Irish director Lenny Abrahamson's third feature builds on the promise of his previous two, Adam and Paul and Garage: he's one of the most accomplished young film-makers around.
Where once he focused upon dropouts during Ireland's boom, now he examines a privileged Dublin enclave in the years of downturn.
Excellent newcomer Jack Reynor plays Richard, a handsome, well-to-do charmer who's just left school and seems about to carry all before him. He's got a car, the run of his family's beach house and plenty of friends to share it with, including Lara (Roisin Murphy), a girl he's just stolen from under the nose of a rugby-club rival. But following a ruckus at a drunken party his promising future is suddenly in tailspin.
Adapting from a novel by Kevin Power, Malcolm Campbell's script develops a sharp undertow of dread as the aftermath of what Richard did starts to haunt. It's a morality tale which trusts the audience to deduce the moral. Reynor, who's in nearly every scene, holds the centre as high-flying Richard contemplates his fall from grace, but slowly, agonisingly.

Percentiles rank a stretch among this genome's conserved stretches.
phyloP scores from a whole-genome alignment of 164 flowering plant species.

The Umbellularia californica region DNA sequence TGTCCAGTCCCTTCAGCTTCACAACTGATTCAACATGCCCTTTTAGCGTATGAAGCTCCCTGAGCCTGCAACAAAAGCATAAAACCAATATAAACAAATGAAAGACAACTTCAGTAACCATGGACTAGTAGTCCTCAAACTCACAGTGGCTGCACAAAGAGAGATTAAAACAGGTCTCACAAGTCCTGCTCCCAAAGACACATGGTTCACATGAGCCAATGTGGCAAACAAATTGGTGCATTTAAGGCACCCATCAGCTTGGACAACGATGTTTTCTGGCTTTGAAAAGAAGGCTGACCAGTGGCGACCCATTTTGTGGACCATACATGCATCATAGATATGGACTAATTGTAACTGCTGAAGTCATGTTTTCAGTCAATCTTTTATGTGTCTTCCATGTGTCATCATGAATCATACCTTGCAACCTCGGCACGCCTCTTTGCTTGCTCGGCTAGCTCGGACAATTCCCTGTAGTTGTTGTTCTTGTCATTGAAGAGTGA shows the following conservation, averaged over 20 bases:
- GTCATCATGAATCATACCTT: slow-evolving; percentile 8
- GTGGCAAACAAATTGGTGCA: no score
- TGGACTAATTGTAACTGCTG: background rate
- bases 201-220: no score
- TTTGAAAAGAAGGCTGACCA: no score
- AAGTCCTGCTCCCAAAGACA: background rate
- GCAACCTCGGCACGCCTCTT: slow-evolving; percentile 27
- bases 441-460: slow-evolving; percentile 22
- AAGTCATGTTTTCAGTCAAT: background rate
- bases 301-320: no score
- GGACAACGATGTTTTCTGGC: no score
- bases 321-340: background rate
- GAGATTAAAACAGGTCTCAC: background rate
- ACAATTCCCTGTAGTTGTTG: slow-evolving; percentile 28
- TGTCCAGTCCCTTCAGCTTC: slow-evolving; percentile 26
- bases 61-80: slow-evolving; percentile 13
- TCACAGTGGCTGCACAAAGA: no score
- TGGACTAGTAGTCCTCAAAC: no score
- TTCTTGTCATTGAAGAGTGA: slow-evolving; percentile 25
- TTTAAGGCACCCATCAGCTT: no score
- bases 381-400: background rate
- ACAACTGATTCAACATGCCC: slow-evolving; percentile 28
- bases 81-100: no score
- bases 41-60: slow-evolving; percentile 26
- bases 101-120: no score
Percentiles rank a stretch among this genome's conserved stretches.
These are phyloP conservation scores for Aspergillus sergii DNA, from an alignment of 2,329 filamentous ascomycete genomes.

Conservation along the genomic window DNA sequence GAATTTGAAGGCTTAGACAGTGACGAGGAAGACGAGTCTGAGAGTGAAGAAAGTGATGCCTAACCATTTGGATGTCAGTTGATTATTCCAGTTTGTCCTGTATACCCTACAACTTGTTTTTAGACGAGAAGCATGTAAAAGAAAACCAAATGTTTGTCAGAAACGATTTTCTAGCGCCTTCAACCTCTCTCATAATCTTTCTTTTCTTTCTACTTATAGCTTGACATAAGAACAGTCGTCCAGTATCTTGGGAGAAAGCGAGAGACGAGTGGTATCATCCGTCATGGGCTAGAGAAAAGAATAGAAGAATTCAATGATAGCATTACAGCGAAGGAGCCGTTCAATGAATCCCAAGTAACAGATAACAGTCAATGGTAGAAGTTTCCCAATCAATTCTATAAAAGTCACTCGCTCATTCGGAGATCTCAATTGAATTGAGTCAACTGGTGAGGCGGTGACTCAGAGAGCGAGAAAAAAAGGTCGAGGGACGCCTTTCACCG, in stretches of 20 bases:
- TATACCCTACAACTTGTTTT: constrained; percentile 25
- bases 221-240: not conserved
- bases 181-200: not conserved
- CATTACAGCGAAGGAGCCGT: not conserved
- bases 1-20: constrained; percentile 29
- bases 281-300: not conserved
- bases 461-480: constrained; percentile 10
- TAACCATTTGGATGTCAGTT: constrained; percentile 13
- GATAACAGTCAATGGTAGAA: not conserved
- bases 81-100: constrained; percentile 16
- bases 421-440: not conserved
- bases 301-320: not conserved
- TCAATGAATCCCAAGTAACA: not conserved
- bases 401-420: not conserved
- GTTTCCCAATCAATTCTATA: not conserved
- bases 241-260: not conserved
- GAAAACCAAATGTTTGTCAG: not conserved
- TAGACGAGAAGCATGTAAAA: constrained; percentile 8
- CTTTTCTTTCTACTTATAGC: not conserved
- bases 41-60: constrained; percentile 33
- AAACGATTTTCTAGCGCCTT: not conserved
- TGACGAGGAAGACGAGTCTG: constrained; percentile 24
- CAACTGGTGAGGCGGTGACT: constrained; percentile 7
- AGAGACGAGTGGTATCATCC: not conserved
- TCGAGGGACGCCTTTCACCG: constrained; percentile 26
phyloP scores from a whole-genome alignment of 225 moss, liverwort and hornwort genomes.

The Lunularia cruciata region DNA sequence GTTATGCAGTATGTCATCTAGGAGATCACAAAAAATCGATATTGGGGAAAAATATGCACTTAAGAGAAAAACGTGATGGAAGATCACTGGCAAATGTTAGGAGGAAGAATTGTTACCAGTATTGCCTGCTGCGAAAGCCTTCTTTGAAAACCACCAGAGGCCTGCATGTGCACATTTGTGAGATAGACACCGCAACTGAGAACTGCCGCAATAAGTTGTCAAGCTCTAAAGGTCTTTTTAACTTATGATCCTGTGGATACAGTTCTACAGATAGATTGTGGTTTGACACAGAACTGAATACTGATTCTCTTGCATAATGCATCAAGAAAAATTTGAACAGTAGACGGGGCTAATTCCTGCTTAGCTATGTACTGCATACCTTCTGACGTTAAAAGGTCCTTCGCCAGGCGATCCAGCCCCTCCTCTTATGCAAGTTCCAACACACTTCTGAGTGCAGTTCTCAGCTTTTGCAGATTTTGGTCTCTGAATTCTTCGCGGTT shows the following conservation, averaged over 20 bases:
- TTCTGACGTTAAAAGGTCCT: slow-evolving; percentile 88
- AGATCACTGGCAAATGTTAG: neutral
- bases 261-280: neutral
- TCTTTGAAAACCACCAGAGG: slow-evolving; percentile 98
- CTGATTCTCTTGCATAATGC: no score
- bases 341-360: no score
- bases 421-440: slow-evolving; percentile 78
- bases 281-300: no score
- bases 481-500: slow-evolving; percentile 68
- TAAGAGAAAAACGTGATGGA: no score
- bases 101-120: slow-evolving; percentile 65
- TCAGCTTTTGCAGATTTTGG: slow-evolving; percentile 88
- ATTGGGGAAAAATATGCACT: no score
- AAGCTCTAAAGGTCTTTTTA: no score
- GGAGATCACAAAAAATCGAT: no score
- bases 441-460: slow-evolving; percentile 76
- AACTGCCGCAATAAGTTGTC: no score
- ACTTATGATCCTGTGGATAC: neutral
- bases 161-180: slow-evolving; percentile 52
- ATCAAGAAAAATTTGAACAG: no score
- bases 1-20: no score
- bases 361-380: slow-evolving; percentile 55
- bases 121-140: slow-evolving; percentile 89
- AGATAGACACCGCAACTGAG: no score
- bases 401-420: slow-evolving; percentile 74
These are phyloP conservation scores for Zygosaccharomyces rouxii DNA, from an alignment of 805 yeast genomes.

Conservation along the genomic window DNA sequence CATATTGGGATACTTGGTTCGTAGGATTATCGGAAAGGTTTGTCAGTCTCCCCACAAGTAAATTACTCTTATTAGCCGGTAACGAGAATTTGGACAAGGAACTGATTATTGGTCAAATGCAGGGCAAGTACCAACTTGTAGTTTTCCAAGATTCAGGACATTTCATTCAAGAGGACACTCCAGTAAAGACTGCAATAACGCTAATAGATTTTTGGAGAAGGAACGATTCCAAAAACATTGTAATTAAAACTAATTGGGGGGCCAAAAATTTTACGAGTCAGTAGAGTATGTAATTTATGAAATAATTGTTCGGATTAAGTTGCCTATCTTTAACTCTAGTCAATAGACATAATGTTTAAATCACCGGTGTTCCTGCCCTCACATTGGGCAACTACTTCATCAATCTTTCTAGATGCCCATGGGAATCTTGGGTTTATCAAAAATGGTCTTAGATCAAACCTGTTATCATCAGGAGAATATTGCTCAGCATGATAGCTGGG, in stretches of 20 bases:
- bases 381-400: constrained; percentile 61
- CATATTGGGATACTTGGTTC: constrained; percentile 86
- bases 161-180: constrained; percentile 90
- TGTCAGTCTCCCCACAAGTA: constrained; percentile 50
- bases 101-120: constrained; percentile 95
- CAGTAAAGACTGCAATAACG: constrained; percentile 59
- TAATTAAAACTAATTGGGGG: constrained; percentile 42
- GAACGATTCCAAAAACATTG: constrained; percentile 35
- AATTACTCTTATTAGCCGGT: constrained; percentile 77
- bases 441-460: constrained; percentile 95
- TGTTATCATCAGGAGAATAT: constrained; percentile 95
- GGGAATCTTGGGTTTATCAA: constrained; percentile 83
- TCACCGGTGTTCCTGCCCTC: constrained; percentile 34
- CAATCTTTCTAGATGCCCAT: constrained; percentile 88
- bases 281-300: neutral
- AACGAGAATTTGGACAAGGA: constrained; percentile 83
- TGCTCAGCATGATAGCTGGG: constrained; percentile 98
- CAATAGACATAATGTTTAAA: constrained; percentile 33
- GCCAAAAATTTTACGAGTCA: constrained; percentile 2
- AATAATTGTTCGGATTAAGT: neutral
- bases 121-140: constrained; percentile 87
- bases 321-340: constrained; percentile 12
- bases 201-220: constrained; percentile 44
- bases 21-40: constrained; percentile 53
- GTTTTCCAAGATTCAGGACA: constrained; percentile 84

Note also a touch of Scandinavian TV suspense in its silences and ellipses, enhanced by the presence of Lars Mikkelsen (from series one of The Killing) as Richard's father. Seriously good.